The breastfeeding process has most of the time been a controversial aspect for a new mother who struggles with misconceptions, challenges, and myths of our society. The day we become breastfeeding and nursing mothers, we are handed over a list of traditional things to get and a set of rules and regulations to follow which we barely question.
Thanks to the lactation consultants with whom, we, as new breastfeeding moms, can open up about our difficulties and are ready to perform whatever it takes to nourish our newborn for his/her better health in the future. An experienced lactation consultant prescribes bookish knowledge as well as share personal experience and research with other patients which helps to determine various problems and their solutions in a better way. However, one should reach out to a lactation consultant and get proper breastfeeding education for new moms as early as possible for the best results.
Breast milk is like an elixir for the newborn. The benefits of breastfeeding are widely well-known, which include from prevention of childhood obesity to decreased risk of infection, skin diseases, and allergies. So if you decide to breastfeed a try, be assured that with a little bit of patience, some smart planning, and a firm determination, you have an increased chance of experiencing success and securing good health for your baby, you can positively nurse your baby for a few days or weeks, and provide that early milk, called colostrum, empowers an important source of antibodies that tends to protect against disease as Baby's own immune system develops during the first year.
Breastfeeding is a naturally learned process. None of us (not even Baby) are born knowing how to do it successfully. Though there is some proper breastfeeding education for the new mom to improve their chance of success. They are as follows:
Try to breastfeed within the first hour of delivery. This helps your uterus contract and generate that valuable colostrum. Also, ask for a Baby room with you at the hospital so you can feed the baby on demand.
About the third or fourth day after birth, prepare for your milk to come in. It happened because the breasts suddenly increased several cup sizes. Make sure you have several well-fitting nursing bras and don't forget to pack one in your hospital bag.
Try to breastfeed about eight to 12 times every 24 hours. Your baby is good at giving hunger signals like rooting around searching for your nipple, putting his hand in his mouth, and looking increasingly for you.
Stay hydrated all the time to ensure your body can make enough milk. A better idea is to take a glass of water beforehand during nursing.
Nurse in a serene environment to help your milk let down. After a while, all it will take for your milk to let down is unhooking your bra for your baby, or even just heeding any infant's cry.
Try not to introduce a bottle or other nipples, including pacifiers to your baby until breastfeeding is well established. The thrusting motion needed to nurse is different from that required to suck a nipple, and the Baby could get confused.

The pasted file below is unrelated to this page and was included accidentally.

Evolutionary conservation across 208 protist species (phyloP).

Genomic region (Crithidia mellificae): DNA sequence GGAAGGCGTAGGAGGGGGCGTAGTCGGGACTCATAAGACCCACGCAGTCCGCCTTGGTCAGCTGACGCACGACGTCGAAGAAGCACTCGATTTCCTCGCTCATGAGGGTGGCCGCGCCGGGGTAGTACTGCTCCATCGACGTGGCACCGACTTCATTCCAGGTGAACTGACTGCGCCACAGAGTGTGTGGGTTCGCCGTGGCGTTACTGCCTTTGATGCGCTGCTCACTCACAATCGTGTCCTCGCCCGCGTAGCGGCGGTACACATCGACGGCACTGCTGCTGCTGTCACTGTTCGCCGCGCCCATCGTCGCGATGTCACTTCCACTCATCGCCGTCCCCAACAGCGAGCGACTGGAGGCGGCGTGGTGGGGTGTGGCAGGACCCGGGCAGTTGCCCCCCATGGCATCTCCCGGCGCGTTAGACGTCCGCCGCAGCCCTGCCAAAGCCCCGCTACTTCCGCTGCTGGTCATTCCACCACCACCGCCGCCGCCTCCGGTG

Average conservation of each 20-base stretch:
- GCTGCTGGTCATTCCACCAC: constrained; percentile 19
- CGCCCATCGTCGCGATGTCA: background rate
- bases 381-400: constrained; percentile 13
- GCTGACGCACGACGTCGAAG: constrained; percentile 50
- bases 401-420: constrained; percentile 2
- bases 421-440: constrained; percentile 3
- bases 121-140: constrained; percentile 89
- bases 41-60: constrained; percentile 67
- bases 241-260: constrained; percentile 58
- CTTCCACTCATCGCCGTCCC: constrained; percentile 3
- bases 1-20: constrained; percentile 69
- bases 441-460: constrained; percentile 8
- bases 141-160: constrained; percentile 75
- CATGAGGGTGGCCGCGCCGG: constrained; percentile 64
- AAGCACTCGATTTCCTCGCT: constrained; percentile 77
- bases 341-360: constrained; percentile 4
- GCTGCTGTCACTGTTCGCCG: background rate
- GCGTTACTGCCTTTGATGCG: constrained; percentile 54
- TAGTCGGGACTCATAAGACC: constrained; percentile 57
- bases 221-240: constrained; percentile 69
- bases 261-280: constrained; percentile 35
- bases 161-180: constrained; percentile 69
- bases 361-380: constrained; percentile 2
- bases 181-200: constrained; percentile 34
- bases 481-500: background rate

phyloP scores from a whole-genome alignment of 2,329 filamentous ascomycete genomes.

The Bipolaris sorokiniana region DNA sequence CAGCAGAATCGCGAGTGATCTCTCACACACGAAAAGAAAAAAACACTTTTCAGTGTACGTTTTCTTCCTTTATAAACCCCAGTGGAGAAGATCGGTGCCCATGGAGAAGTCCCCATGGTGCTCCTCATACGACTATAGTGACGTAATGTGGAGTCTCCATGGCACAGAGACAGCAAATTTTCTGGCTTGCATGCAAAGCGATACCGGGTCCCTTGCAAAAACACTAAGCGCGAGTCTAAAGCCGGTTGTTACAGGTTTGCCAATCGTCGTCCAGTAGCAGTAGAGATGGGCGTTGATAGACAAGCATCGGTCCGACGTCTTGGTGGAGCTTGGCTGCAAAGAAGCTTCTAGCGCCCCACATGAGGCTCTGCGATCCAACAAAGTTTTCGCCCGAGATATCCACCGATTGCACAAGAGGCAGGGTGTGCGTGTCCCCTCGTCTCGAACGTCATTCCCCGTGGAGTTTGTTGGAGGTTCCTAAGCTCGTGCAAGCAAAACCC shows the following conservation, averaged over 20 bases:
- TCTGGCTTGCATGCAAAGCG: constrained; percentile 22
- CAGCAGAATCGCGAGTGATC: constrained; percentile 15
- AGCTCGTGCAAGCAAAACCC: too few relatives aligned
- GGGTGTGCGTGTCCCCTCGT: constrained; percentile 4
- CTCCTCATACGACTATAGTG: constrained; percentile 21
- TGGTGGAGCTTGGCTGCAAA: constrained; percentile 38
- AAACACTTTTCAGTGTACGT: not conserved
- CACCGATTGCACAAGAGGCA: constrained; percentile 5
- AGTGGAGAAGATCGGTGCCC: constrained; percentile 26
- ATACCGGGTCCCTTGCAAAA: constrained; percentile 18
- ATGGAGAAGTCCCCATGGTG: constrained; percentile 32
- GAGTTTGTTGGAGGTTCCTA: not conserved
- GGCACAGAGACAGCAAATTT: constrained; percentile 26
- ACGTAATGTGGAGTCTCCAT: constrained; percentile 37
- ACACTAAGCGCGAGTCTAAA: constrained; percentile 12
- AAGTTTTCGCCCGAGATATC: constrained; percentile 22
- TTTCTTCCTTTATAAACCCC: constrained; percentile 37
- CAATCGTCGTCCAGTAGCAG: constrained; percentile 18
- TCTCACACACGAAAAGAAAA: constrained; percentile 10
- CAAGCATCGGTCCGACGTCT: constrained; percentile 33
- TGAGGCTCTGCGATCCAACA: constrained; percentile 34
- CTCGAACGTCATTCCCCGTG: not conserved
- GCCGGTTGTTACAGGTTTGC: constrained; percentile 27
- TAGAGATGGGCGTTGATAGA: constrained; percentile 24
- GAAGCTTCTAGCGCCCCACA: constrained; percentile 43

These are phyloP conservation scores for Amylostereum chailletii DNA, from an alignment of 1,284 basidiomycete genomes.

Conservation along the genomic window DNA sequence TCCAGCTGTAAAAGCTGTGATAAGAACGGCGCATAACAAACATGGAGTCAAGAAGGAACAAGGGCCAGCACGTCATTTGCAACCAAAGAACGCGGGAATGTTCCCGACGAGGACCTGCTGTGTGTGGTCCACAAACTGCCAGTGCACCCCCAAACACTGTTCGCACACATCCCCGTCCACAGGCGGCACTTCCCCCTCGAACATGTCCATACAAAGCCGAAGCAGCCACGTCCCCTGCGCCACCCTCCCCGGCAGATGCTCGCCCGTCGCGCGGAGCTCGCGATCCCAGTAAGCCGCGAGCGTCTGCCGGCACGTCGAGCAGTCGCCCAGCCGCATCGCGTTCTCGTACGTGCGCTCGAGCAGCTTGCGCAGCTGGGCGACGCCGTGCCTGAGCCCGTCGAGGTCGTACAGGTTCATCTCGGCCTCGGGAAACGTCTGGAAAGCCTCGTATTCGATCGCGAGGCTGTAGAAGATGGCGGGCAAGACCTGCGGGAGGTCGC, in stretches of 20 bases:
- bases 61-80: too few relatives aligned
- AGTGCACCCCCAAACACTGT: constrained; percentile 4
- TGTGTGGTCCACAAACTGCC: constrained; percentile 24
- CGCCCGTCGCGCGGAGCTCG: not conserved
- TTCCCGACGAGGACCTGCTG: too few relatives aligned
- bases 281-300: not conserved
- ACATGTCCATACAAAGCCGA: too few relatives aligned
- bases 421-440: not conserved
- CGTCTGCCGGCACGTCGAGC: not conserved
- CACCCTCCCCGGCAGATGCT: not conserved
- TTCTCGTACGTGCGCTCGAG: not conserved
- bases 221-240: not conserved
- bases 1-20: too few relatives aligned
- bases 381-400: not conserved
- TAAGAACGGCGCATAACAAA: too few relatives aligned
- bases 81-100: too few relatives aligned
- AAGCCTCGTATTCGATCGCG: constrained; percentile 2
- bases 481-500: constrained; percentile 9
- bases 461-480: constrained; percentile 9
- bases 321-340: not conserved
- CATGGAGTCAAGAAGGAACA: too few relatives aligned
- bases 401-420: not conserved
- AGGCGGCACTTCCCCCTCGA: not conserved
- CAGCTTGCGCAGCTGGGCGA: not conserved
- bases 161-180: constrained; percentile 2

There are not always good factors that work in breastfeeding. New mothers go through various discomfort during initial nursing. Here are the most common breastfeeding-related problems and tricks to prevent them:
Sore and cracked nipples
Sore nipples are a very common problem in new mothers. Check the position of the baby when he/she latches on; after each nursing, session let your nipples air dry. Also, alternate which breast you start on for each session.
Blocked milk duct
Warm compresses, letting warm water run over your breasts in the shower, or laying cabbage leaves on your breasts can help relieve some of the pressure of the blocked milk. One can also try pumping some milk between feedings.
Mastitis or breast infection
If you feel like having the flu and one breast is red, hot, and sore, you are probably encountering mastitis. You will likely need an antibiotic course to clear up the infection. In the meantime, keep nursing or pumping on that side repeatedly as much as you can, even though it hurts. To prevent mastitis, make sure you drain your breasts regularly.
Thrush is a fungal infection more severe than mastitis. It can develop on the breast and be passed between your breast and the baby's mouth. Overly moist breasts, sore or cracked nipples, pursuing a diet high in sugar or yeasty foods or taking antibiotics, birth control pills, or steroids can all strike your body's natural yeast levels out of control and lead to thrush.
Breastfeeding is a basic instinct of supply-and-demand activity. The more you nurse, the more milk your body prepares. Enlightened professional breastfeeding education for new mothers can eradicate all the problems and help to enjoy a memorable journey as new moms. However, when your baby goes through a growth spurt and demands to be nursing all the time, understand that he/she is signaling your body to up the milk production for their new nutritional needs.
Vidhi Beri is a renowned Global Educator and Specialist in the fields of Holistic Health, Lactation, Maternal Health Wellness, Child Nutrition, and Children's Milestone Development with effective and well-structured maternity wellness programs offered to the new wave of freshly home-grown Indian mommies and babies, with her desi tadka of Ancient Indian sciences in her latest book, Decoding Motherhood, one of the best Maternity books India. Visit Vidhi Beri’s official website to know more- https://www.vidhiberi.com/.